In John Steinbacks “The Chrysanthemums,” the shift of the setting from the ranch to the road plays an important role in the development of the main character, Elisa. Therefore, in the first setting, Elisa is in her garden attending to her the chrysanthemums, which she loves and cares for. Immediately, we’re placed in a rural setting, where women happen to live in isolation and man is manly. Elisa sneaks quick glances towards the men by the tractor shed, who is talking to her husband, waiting for them to leave, so she can throw aside her gloves and work her fingers into the soil of the garden. However, Elisa shows her fearless side by quickly digging in the garden, with her eagerness to grow her chrysanthemums, right after the men leave. Consequently,
Motifs can be expressed by symbols. Motifs are any elements that appears in one or more works of literature of art. Motifs explains the Theme in stories. It adds images and ideas to the theme to present throughout the narrative. Motifs provide compositions with a traceable pattern, meaning it can mean something. For example, a red dress or idea of guilt throughout the narrative. “Their Eyes Were Watching God” has many motifs that will have people thinking about nature that reflects on life and people.
In the novel How to Read Literature Like a Professor, Thomas Foster discusses the importance of Geography in literature, particularly the idea that “ when writers send characters south, it’s so they could run amok” (Foster 179). This idea emerges in Zora Hurston’s Their Eyes Were Watching God as Janie travels to discover her identity. Janie feels tied down by the people in her life, particularly her husband Joe in Eatonville. She comments that he “wanted me tuh sit wid folded hands and sit dere. And Ah’d sit dere wid de walls creepin’ up on me and squeezin’ all de life out of me” (Hurston 112). Joe would treat her as a decoration on the wall, not a human being, leaving Janie feeling trapped and unknowing of who she is. According to Foster,
In the story “their eyes were watching god” by Zora Neale Hurston, A feminist lens portrays that Joe’s greedy lifestyle limited his wife’s opportunities, thus defining him as a man who is selfishly obsessed with Money and power, clearly seen through the Marxist lens.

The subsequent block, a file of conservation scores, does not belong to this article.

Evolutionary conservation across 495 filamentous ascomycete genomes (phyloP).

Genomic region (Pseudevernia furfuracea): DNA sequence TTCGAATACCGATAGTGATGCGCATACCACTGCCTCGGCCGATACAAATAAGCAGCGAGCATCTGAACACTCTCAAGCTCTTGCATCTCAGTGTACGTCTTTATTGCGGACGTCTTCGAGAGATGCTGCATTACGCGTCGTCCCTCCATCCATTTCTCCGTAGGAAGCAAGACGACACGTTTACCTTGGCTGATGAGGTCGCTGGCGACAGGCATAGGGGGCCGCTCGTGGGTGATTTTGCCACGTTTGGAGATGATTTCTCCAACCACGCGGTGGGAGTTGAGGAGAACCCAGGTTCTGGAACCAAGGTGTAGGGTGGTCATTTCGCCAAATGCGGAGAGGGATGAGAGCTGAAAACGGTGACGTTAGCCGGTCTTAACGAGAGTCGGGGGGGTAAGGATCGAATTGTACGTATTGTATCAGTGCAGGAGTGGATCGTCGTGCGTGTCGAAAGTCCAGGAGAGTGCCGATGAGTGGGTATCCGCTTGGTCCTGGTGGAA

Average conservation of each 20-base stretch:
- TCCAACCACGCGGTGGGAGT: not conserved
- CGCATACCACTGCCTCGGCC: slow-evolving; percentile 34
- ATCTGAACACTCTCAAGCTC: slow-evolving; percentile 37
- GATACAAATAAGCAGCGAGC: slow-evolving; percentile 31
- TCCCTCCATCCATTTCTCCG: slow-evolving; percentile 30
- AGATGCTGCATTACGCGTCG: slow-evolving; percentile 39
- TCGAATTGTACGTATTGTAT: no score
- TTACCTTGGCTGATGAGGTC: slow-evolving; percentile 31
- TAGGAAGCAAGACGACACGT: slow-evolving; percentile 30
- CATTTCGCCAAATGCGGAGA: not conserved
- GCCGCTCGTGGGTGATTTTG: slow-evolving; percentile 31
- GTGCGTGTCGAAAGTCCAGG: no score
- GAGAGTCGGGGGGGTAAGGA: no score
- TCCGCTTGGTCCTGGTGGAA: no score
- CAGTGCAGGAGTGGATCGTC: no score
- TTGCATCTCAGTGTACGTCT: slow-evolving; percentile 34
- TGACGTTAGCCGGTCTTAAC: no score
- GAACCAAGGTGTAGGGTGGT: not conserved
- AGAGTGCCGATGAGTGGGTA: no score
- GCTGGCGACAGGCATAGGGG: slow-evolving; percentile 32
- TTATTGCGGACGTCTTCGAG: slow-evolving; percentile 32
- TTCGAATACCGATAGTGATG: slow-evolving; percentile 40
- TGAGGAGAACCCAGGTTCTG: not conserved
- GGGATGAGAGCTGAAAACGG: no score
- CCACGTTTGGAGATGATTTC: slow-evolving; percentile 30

In Zora Neale Hurston’s Their Eyes Were Watching God, the long-lasting effects of slavery have taken a toll on Janie Crawford. Janie’s grandmother was raped by her master and had a child named Leafy. Leafy, although not born into slavery, endured a similar fate, which led her to run away, leaving her mother to raise her child, Janie. Janie’s appearance, showing strong European features, was both praised and shamed by society. This double standard was created by racism and was able to remain present due to segregation. The minds of black people have been brainwashed into thinking that people with more European features are more beautiful. Janie’s appearance models power, reflects society’s hypocrisy, and shows the distinction between the inner
In Their Eyes Were Watching God, Hurston uses lots of characterization and figurative language to give the reader an inside on Janie’s feelings and surroundings. In chapter the way the men focus of Janie’s physical features, and women criticize Janie’s hygiene and looks allows the reader to make an image of how Janie looks. The men were “saving with the mind what they lost with the eye,” and the women “took the faded shirt and muddy overalls and laid them away for remembrance,” this also shows how the women were going to keep that image of Janie in their head to hold over her (Hurston 2). Janie has a love for nature, the figurative language and metaphors allows the reader to understand Janie and her connections with nature. Hurston uses the pear tree in the backyard to show how Janie felt free and